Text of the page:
New Zealand have been a virtual ever-present at the various FIFA women’s tournaments in recent years, all the while showing marked improvement with each outing. It is to the 2006 FIFA U-20 Women’s World Cup in Russia that the Kiwis can trace back their modern history in this respect. That tournament marked 15 years since their previous FIFA women’s tournament - the first-ever senior FIFA Women’s World Cup™ in 1991.
Now the Junior Football Ferns are aiming to ensure that the FIFA Women's U-20 World Cup Japan 2012 marks another watershed in New Zealand football. Aaron McFarland’s charges will have to wait until 4 June, when the Official Draw takes place, to find the identity of their opponents. But in the meantime the class of 2012 are focussed on their own preparations, and they appear set to possess a potent attacking force.
Long-term building blocks
The New Zealanders' best showing was at Chile 2008 when they were only denied a berth in the knockout stage after conceding an equaliser deep into injury time against England. Qualification from the group stage at Japan 2012 would be a first for a New Zealand women’s side at a FIFA tournament but, should they fail to achieve that goal, it will not be for want of trying.
The squad will be thoroughly prepared having been based together in Auckland since January, training up to six days a week. These players will further hone their abilities with three testing warm-up matches over the coming weeks in the United States against LA Strikers, Pali Blues and finally, USA themselves - two-time world U-20 champions - in Los Angeles.
“Given the crossover in players between our team and the full Football Ferns side, opportunities like this to have the squad together and build cohesion and combinations are relatively rare, but extremely important,” said McFarland, who will head directly to the USA from Tahiti, where he hopes to taste OFC O-League glory this weekend in his other role with the Auckland City coaching staff.
New Zealand squads have invariably been renowned for their defensive organisation and work-rate, but the new crop are set to defy the stereotype given the quality of attacking outlets within the squad. Leading the charge is tall forward Hannah Wilkinson, who is set to form a formidable strike-force in combination with one-time OFC Player of the Year Rosie White.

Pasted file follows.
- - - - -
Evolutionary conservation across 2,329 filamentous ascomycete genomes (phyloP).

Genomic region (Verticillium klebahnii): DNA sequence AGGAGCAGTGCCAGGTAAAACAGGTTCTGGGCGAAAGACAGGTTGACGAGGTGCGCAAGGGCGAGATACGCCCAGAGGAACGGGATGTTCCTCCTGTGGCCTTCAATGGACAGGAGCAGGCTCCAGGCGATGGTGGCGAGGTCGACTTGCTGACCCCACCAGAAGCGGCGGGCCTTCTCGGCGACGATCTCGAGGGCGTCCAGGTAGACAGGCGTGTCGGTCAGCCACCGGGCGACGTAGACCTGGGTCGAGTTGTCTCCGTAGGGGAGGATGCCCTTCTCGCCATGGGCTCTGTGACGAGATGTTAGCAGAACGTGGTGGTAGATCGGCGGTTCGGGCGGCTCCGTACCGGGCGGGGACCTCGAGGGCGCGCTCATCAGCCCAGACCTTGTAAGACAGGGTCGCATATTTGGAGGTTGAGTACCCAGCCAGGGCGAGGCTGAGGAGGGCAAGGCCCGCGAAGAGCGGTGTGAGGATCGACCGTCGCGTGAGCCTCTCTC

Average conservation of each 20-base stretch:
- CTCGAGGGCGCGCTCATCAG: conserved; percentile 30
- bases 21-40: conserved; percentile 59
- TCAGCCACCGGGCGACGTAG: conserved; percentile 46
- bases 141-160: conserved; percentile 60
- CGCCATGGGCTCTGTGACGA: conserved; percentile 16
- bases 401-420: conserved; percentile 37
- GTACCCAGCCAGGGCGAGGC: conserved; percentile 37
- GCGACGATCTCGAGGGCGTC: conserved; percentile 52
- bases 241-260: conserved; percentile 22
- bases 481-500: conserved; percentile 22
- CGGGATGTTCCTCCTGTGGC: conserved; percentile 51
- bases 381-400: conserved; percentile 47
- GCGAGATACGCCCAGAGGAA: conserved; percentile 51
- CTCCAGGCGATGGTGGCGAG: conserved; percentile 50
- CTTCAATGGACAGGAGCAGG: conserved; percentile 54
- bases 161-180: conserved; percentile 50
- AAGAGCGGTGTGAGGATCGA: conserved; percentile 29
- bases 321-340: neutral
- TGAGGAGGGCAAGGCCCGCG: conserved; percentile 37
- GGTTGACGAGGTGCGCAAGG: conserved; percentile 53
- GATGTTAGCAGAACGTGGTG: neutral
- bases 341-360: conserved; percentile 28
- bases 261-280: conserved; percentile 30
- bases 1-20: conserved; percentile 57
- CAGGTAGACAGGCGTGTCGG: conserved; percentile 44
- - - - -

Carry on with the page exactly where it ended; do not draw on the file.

Wilkinson, who is midway through a psychology degree, has developed rapidly since partaking in the last FIFA U-20 Women's World Cup, accruing a record-breaking goal tally in the New Zealand national league, as well becoming a regular with the senior national team. “I feel like I have improved,” Wilkinson told FIFA.com between lectures. “I guess that comes with increased experience and learning to deal with certain situations and pressure. It has all come together.”
The Whangarei-born Wilkinson will soon become the latest Kiwi footballer to enter the US college circuit when she takes up a scholarship at the University of Tennessee. For now though, the focus is on national team duties in the US over the coming weeks. Wilkinson, though, will have to make do without prolific strike-partner White who will miss the trip having suffered stress fractures in her foot. On the positive side for the Junior Football Ferns is the addition of New Zealand-born, Australia-raised defender Rebekah Stott, who is set to make her international debut after impressing in Australia’s W-League.
Wilkinson, along with White, Katie Bowen and Erin Naylor, bring considerable experience to the young squad after featuring to varying degrees at the 2011 FIFA Women’s World Cup in Germany. Little surprise then that Wilkinson thinks highly of the current crop, even if she is reluctant to be effusive in her praise. “It is quite a strong squad with quite a few graduates from the U-17s,” she says. “A really strong squad attacking-wise.”